• Thus, FIG. 12 illustrates an exemplary networked or distributed environment, with server(s) in communication with client computer (s) via a network/bus, in which the present invention may be employed. In more detail, a number of servers 1210 a, 1210 b, etc. are interconnected via a communications network/bus 1240, which may be a LAN, WAN, intranet, GSM network, the Internet, etc., with a number of client or remote computing devices 1220 a, 1220 b, 1220 c, 1220 d, 1220 e, etc., such as a portable computer, handheld computer, thin client, networked appliance, or other device, such as a VCR, TV, oven, light, heater and the like in accordance with the present invention. It is thus contemplated that the present invention may apply to any computing device in connection with which it is desirable to optimize querying of in-memory data structures.
  • In a network environment in which the communications network/bus 1240 is the Internet, for example, the servers 1210 a, 1210 b, etc. can be Web servers with which the clients 1220 a, 1220 b, 1220 c, 1220 d, 1220 e, etc. communicate via any of a number of known protocols such as HTTP. Servers 1210 a, 1210 b, etc. may also serve as clients 1220 a, 1220 b, 1220 c, 1220 d, 1220 e, etc., as may be characteristic of a distributed computing environment.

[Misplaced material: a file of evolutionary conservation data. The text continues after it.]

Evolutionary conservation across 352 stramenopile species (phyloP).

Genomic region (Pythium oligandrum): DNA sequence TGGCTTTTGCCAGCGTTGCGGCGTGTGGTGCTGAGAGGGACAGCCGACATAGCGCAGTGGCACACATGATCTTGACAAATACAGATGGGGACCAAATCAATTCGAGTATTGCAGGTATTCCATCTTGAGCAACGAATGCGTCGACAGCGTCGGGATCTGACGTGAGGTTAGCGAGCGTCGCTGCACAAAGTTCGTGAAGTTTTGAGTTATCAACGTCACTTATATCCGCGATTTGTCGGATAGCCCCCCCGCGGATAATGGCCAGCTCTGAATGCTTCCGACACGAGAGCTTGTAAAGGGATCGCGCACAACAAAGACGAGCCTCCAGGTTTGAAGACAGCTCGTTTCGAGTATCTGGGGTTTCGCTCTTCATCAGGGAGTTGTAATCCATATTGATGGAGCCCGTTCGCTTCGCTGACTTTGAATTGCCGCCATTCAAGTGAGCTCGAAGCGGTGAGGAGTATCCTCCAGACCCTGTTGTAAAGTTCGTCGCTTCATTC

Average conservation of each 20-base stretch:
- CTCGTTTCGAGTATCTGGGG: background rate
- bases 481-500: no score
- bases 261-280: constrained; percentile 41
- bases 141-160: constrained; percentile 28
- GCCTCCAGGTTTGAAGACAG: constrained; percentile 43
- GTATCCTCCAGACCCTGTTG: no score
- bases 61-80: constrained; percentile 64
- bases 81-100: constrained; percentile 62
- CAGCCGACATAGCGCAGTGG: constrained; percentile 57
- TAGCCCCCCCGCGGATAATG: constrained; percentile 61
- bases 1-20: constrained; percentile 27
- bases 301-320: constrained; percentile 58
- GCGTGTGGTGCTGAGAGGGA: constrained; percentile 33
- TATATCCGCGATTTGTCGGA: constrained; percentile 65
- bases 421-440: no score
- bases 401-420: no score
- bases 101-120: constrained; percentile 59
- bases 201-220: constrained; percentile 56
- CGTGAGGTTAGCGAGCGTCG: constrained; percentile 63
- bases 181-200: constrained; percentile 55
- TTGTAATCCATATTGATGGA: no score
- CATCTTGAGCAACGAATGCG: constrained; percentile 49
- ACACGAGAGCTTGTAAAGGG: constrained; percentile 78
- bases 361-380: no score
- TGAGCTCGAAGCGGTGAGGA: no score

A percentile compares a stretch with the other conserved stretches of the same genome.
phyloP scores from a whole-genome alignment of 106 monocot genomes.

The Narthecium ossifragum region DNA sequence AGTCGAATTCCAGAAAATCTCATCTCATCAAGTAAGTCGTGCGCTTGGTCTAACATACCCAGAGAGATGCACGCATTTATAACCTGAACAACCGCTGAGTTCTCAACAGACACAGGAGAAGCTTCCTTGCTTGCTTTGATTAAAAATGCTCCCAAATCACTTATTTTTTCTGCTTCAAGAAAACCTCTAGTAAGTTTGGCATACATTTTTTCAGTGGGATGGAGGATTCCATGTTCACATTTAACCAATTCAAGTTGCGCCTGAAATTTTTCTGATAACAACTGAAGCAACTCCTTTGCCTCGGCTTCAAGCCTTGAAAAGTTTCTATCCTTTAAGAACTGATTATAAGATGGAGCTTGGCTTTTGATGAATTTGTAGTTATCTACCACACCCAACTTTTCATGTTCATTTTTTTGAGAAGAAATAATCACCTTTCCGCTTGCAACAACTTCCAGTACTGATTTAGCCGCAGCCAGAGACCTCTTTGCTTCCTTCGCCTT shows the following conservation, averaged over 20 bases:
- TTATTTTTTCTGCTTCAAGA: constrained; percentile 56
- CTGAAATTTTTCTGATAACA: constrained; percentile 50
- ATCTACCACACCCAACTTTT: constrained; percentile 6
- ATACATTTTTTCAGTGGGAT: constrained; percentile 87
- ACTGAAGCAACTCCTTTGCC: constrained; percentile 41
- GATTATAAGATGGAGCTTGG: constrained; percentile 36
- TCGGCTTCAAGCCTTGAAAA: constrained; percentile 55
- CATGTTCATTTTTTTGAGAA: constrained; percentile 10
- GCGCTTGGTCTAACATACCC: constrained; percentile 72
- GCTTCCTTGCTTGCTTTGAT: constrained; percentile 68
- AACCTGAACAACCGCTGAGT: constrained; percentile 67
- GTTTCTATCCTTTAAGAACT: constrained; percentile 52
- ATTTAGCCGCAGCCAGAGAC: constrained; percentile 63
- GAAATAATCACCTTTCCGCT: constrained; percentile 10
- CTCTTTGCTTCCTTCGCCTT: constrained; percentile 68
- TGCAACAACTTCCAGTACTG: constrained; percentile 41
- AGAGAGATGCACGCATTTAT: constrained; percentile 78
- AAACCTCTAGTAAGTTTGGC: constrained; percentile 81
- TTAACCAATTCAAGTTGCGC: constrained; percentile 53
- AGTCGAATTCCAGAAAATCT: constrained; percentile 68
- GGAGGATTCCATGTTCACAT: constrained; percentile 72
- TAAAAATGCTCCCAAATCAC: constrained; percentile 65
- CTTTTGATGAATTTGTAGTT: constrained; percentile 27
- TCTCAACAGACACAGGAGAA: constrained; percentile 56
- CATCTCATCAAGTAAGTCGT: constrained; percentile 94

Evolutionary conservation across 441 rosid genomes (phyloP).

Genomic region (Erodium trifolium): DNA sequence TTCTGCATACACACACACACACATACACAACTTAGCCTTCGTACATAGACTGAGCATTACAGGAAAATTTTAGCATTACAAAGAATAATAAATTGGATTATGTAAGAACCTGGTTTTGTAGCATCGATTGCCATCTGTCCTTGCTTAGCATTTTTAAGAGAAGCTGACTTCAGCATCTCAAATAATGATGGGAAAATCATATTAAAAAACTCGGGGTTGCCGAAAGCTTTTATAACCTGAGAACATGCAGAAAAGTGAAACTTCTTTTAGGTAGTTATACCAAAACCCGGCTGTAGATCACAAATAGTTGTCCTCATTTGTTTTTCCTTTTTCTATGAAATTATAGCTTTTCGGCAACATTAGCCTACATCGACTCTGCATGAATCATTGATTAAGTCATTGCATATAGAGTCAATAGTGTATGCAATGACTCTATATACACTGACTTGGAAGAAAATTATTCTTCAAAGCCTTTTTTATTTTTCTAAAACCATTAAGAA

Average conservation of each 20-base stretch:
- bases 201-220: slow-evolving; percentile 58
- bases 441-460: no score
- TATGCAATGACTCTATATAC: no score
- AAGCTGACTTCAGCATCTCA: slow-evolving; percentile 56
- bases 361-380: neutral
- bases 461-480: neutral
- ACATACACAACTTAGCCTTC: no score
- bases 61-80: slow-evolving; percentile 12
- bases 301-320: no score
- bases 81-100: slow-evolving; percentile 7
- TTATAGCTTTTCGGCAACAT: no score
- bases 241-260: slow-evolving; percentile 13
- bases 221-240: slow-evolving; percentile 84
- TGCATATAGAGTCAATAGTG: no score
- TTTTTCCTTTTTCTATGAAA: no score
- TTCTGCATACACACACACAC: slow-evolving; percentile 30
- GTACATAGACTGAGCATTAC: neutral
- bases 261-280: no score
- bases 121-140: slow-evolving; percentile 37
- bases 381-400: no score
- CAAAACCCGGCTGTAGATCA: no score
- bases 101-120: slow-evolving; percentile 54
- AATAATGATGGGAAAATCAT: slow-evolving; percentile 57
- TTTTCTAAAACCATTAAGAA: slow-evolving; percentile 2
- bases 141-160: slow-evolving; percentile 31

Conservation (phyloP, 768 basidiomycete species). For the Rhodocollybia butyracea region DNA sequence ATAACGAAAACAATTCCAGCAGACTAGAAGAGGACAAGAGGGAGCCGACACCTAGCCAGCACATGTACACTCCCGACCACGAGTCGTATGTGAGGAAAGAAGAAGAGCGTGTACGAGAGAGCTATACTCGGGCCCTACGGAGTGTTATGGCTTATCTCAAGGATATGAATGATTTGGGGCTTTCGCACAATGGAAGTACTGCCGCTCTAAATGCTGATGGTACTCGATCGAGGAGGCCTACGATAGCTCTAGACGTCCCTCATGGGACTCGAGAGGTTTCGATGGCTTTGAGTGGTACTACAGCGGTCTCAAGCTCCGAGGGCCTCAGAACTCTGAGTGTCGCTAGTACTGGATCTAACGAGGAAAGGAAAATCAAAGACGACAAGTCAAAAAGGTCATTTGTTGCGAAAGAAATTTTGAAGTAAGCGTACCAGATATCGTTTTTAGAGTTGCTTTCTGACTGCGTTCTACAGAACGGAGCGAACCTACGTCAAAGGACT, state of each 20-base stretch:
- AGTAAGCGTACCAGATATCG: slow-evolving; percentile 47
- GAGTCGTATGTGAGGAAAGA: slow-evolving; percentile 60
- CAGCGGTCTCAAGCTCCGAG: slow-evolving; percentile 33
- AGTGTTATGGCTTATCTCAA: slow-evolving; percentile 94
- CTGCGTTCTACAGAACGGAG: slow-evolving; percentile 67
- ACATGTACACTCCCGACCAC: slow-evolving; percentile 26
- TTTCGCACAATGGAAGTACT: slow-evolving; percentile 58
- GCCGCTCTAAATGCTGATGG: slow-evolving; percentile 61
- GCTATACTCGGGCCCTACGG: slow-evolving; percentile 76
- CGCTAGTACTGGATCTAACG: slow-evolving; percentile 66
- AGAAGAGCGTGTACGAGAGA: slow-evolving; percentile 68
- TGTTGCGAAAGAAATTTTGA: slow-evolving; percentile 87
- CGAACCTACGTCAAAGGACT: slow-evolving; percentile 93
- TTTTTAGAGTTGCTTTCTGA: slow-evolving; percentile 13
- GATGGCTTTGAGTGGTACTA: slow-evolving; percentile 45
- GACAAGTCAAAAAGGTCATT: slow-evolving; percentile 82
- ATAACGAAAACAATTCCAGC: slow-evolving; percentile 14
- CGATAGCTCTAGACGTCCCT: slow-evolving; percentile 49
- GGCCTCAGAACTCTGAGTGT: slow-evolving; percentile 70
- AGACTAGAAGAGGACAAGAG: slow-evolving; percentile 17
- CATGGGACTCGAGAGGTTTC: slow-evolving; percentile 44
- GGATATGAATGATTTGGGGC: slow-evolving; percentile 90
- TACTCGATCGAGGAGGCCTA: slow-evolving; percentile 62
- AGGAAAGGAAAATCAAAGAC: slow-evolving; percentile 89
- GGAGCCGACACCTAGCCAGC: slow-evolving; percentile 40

• As mentioned, communications may be wired or wireless, or a combination, where appropriate. Client devices 1220 a, 1220 b, 1220 c, 1220 d, 1220 e, etc. may or may not communicate via communications network/bus 14, and may have independent communications associated therewith. For example, in the case of a TV or VCR, there may or may not be a networked aspect to the control thereof. Each client computer 1220 a, 1220 b, 1220 c, 1220 d, 1220 e, etc. and server computer 1210 a, 1210 b, etc. may be equipped with various application program modules or objects 135 a, 135 b, 135 c, etc. and with connections or access to various types of storage elements or objects, across which files or data streams may be stored or to which portion(s) of files or data streams may be downloaded, transmitted or migrated. Any one or more of computers 1210 a, 1210 b, 1220 a, 1220 b, 1220 c, 1220 d, 1220 e, etc. may be responsible for the maintenance and updating of a database 1230 or other storage element, such as a database or memory 1230 for storing data processed or saved according to the invention. Thus, the present invention can be utilized in a computer network environment having client computers 1220 a, 1220 b, 1220 c, 1220 d, 1220 e, etc. that can access and interact with a computer network/bus 1240 and server computers 1210 a, 1210 b, etc. that may interact with client computers 1220 a, 1220 b, 1220 c, 1220 d, 1220 e, etc. and other like devices, and databases 1230.
  • Exemplary Computing Device